Duet is a technology AFTER its time.
So says Vinnie Mirchandani, an ex-Gartner Analyst, in his blog about Duet/Mendocino. There is no one - not users, not vendors, not buyers and not even analysts that disagree that connecting up Office with enterprise information is a need whose time has been past due. People have wanted it, asked for it and salivated for it for years.
Yet, enterprise vendors and Microsoft did not provide credible, do-able options for Office users. Not till Duet. The noise over Duet is like a collective nodding of heads. In agreement over the need to get the enterprise knowledge worker access enterprise information on his tools. Not too many people have looked beyond their nodding heads to figure out just how limited or how expensive the Duet option is. Duet is limited to SAP and Microsoft, needs upgrades in both these systems, needs a lot of expensive middleware, and will be a bear to manage and deploy.
The fact that enterprise vendors did not provide credible options is really strange. Office interfaces have been hogging mindshare and time-share of users for years and years now. To connect them up to enterprise applications is surely a no-brainer. But it did not happen. Certainly not because of technology hurdles. There were options provided even in earlier Office 2000 versions that developers could use to build bridges between Office and enterprise apps. There is a whole thriving community of vendors who did just that. However, no large enterprise vendor seriously thought about the needs of desktop users. They were too busy chasing the new devices (mobile), or the new interfaces (portals) or perhaps even architectures, or buying over other players.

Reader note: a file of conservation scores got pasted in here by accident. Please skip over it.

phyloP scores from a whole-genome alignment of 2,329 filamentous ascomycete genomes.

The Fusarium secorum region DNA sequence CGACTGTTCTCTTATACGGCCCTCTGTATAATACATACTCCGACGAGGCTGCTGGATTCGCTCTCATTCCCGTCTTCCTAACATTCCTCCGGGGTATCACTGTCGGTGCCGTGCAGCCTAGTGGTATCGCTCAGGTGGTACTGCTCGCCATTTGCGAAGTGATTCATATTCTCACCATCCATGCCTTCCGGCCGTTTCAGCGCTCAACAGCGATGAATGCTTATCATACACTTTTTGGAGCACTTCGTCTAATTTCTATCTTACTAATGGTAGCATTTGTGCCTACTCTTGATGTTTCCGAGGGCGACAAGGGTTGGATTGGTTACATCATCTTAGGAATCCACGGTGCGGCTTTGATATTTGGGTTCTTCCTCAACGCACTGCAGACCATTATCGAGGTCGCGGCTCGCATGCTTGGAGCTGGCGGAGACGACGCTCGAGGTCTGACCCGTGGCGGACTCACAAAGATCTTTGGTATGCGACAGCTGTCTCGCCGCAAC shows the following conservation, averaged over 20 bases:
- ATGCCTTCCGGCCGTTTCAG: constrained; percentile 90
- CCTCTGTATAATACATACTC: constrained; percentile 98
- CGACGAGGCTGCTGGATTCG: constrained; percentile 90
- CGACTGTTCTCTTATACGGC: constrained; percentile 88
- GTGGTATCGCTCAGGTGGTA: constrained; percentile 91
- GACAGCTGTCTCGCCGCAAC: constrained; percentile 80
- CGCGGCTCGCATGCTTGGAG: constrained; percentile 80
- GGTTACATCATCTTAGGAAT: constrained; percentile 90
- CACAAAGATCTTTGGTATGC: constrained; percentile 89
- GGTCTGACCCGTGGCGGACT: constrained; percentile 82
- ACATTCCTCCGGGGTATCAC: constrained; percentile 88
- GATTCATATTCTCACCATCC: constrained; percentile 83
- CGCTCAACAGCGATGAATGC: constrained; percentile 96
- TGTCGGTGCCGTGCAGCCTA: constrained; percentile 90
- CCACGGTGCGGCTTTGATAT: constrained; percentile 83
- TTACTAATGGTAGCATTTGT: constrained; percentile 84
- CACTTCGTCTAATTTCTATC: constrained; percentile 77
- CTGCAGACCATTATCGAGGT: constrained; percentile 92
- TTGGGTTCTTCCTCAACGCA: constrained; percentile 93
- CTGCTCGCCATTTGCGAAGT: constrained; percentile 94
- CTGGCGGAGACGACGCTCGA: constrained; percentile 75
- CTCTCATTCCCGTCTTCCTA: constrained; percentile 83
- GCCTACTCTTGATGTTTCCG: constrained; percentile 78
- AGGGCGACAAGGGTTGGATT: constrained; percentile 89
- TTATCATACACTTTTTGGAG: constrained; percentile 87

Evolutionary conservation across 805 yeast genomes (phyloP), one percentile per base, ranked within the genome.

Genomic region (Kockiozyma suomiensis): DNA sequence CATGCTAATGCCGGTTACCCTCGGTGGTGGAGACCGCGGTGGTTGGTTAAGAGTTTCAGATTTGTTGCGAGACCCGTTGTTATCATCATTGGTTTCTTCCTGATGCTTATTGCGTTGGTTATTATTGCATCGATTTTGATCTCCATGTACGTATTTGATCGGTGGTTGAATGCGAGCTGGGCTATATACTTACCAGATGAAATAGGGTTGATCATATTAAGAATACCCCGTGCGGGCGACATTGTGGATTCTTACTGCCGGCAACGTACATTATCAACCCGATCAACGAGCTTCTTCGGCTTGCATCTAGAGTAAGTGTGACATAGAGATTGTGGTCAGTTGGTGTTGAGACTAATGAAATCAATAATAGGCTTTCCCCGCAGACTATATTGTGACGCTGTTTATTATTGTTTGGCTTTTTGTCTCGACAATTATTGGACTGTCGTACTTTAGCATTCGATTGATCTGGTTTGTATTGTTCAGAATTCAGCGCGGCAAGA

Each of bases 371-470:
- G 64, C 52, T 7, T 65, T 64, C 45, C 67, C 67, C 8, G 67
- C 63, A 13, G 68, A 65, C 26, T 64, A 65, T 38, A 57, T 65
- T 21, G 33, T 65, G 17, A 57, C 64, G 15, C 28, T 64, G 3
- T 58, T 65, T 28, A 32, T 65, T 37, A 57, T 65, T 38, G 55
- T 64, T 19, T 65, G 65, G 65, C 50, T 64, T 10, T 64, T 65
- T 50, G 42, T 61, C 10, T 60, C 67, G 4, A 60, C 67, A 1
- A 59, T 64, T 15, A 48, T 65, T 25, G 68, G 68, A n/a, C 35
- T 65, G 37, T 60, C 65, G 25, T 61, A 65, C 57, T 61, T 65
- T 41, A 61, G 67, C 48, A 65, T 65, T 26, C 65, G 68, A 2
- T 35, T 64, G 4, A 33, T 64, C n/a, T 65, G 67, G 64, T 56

The entire Office users market place has been lying fallow for years.
Duet has moved on this fallow land and staked it claim on its future harvest. With Duet, SAP and Microsoft have established an early lead in the Office interface market. This market is huge. SAP executives have said that they expect Duet to not just double, or triple - but grow its user base by FOUR times. That is some market!
The desktop interface is easily the most lucrative interface market going at this time. Every person in the enterprise is a potential user, and each one of them can potentially pay for connectivity to enterprise information. Duet is the first player, but its approach is so seriously flawed that the next entrant with a leaner, meaner and extensible technology can easily obliterate the gains made by Duet. This could happen before the next wave of "value packs", as called by the Duet team are delivered.
The browser wars are over, and irrelevant. The next war will be for the desktop interfaces. It should be fun to see how it unfolds.
I am going to talk about the chinks in the armour for Duet in a while. Watch this space!